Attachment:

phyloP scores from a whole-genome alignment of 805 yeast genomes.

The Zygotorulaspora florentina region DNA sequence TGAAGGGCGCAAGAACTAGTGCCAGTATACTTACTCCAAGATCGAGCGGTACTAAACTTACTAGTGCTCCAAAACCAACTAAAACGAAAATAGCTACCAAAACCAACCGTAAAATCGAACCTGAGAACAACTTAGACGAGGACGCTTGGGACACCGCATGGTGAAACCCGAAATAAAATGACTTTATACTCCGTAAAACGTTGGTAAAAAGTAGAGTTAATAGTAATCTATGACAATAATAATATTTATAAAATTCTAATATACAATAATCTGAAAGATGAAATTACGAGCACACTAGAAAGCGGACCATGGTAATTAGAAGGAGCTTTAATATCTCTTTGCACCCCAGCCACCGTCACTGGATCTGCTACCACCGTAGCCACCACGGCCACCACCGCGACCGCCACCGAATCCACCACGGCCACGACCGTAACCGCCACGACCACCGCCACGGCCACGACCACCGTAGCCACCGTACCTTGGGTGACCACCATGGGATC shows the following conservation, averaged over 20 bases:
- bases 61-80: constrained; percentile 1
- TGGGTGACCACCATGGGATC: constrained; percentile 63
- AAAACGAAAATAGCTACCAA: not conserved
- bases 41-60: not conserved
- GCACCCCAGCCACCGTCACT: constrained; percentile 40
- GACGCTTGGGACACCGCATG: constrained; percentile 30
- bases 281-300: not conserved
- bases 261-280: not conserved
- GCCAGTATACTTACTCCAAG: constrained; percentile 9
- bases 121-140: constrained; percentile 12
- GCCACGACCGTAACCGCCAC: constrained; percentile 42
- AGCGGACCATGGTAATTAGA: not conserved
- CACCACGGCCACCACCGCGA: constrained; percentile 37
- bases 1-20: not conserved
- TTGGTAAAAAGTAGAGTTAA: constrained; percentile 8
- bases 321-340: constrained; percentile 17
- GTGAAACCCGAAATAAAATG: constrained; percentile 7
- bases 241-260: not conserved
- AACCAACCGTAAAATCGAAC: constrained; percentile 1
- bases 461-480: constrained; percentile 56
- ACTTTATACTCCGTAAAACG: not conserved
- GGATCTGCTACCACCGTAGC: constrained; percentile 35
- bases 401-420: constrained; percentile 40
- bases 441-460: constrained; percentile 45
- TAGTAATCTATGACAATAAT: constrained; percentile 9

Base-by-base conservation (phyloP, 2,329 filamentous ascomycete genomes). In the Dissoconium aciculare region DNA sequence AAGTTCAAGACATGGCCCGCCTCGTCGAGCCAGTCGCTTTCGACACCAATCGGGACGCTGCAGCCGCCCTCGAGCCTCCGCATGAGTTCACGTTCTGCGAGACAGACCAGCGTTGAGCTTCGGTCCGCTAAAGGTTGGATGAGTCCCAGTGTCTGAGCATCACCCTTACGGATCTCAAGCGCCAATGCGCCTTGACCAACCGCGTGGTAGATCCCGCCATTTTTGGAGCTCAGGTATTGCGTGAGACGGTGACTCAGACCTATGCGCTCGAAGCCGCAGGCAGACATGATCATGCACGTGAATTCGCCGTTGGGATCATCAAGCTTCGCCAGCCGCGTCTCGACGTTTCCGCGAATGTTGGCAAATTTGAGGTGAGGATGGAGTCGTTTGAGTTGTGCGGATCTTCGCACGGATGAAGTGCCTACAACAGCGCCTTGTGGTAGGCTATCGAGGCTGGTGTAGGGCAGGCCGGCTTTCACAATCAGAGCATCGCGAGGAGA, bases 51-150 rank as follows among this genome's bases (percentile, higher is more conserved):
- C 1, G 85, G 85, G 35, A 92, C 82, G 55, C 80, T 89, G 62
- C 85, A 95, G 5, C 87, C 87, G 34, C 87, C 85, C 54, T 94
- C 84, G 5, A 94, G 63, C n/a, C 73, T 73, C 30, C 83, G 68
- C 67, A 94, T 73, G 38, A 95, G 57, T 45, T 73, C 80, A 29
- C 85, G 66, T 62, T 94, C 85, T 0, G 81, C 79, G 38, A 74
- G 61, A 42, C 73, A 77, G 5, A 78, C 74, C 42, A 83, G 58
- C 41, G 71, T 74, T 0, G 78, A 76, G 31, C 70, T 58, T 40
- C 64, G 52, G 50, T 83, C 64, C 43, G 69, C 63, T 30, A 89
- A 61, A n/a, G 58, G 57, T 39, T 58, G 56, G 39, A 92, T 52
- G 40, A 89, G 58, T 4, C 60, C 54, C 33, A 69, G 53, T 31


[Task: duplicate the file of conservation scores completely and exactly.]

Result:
phyloP scores from a whole-genome alignment of 805 yeast genomes.

The Zygotorulaspora florentina region DNA sequence TGAAGGGCGCAAGAACTAGTGCCAGTATACTTACTCCAAGATCGAGCGGTACTAAACTTACTAGTGCTCCAAAACCAACTAAAACGAAAATAGCTACCAAAACCAACCGTAAAATCGAACCTGAGAACAACTTAGACGAGGACGCTTGGGACACCGCATGGTGAAACCCGAAATAAAATGACTTTATACTCCGTAAAACGTTGGTAAAAAGTAGAGTTAATAGTAATCTATGACAATAATAATATTTATAAAATTCTAATATACAATAATCTGAAAGATGAAATTACGAGCACACTAGAAAGCGGACCATGGTAATTAGAAGGAGCTTTAATATCTCTTTGCACCCCAGCCACCGTCACTGGATCTGCTACCACCGTAGCCACCACGGCCACCACCGCGACCGCCACCGAATCCACCACGGCCACGACCGTAACCGCCACGACCACCGCCACGGCCACGACCACCGTAGCCACCGTACCTTGGGTGACCACCATGGGATC shows the following conservation, averaged over 20 bases:
- bases 61-80: constrained; percentile 1
- TGGGTGACCACCATGGGATC: constrained; percentile 63
- AAAACGAAAATAGCTACCAA: not conserved
- bases 41-60: not conserved
- GCACCCCAGCCACCGTCACT: constrained; percentile 40
- GACGCTTGGGACACCGCATG: constrained; percentile 30
- bases 281-300: not conserved
- bases 261-280: not conserved
- GCCAGTATACTTACTCCAAG: constrained; percentile 9
- bases 121-140: constrained; percentile 12
- GCCACGACCGTAACCGCCAC: constrained; percentile 42
- AGCGGACCATGGTAATTAGA: not conserved
- CACCACGGCCACCACCGCGA: constrained; percentile 37
- bases 1-20: not conserved
- TTGGTAAAAAGTAGAGTTAA: constrained; percentile 8
- bases 321-340: constrained; percentile 17
- GTGAAACCCGAAATAAAATG: constrained; percentile 7
- bases 241-260: not conserved
- AACCAACCGTAAAATCGAAC: constrained; percentile 1
- bases 461-480: constrained; percentile 56
- ACTTTATACTCCGTAAAACG: not conserved
- GGATCTGCTACCACCGTAGC: constrained; percentile 35
- bases 401-420: constrained; percentile 40
- bases 441-460: constrained; percentile 45
- TAGTAATCTATGACAATAAT: constrained; percentile 9

Base-by-base conservation (phyloP, 2,329 filamentous ascomycete genomes). In the Dissoconium aciculare region DNA sequence AAGTTCAAGACATGGCCCGCCTCGTCGAGCCAGTCGCTTTCGACACCAATCGGGACGCTGCAGCCGCCCTCGAGCCTCCGCATGAGTTCACGTTCTGCGAGACAGACCAGCGTTGAGCTTCGGTCCGCTAAAGGTTGGATGAGTCCCAGTGTCTGAGCATCACCCTTACGGATCTCAAGCGCCAATGCGCCTTGACCAACCGCGTGGTAGATCCCGCCATTTTTGGAGCTCAGGTATTGCGTGAGACGGTGACTCAGACCTATGCGCTCGAAGCCGCAGGCAGACATGATCATGCACGTGAATTCGCCGTTGGGATCATCAAGCTTCGCCAGCCGCGTCTCGACGTTTCCGCGAATGTTGGCAAATTTGAGGTGAGGATGGAGTCGTTTGAGTTGTGCGGATCTTCGCACGGATGAAGTGCCTACAACAGCGCCTTGTGGTAGGCTATCGAGGCTGGTGTAGGGCAGGCCGGCTTTCACAATCAGAGCATCGCGAGGAGA, bases 51-150 rank as follows among this genome's bases (percentile, higher is more conserved):
- C 1, G 85, G 85, G 35, A 92, C 82, G 55, C 80, T 89, G 62
- C 85, A 95, G 5, C 87, C 87, G 34, C 87, C 85, C 54, T 94
- C 84, G 5, A 94, G 63, C n/a, C 73, T 73, C 30, C 83, G 68
- C 67, A 94, T 73, G 38, A 95, G 57, T 45, T 73, C 80, A 29
- C 85, G 66, T 62, T 94, C 85, T 0, G 81, C 79, G 38, A 74
- G 61, A 42, C 73, A 77, G 5, A 78, C 74, C 42, A 83, G 58
- C 41, G 71, T 74, T 0, G 78, A 76, G 31, C 70, T 58, T 40
- C 64, G 52, G 50, T 83, C 64, C 43, G 69, C 63, T 30, A 89
- A 61, A n/a, G 58, G 57, T 39, T 58, G 56, G 39, A 92, T 52
- G 40, A 89, G 58, T 4, C 60, C 54, C 33, A 69, G 53, T 31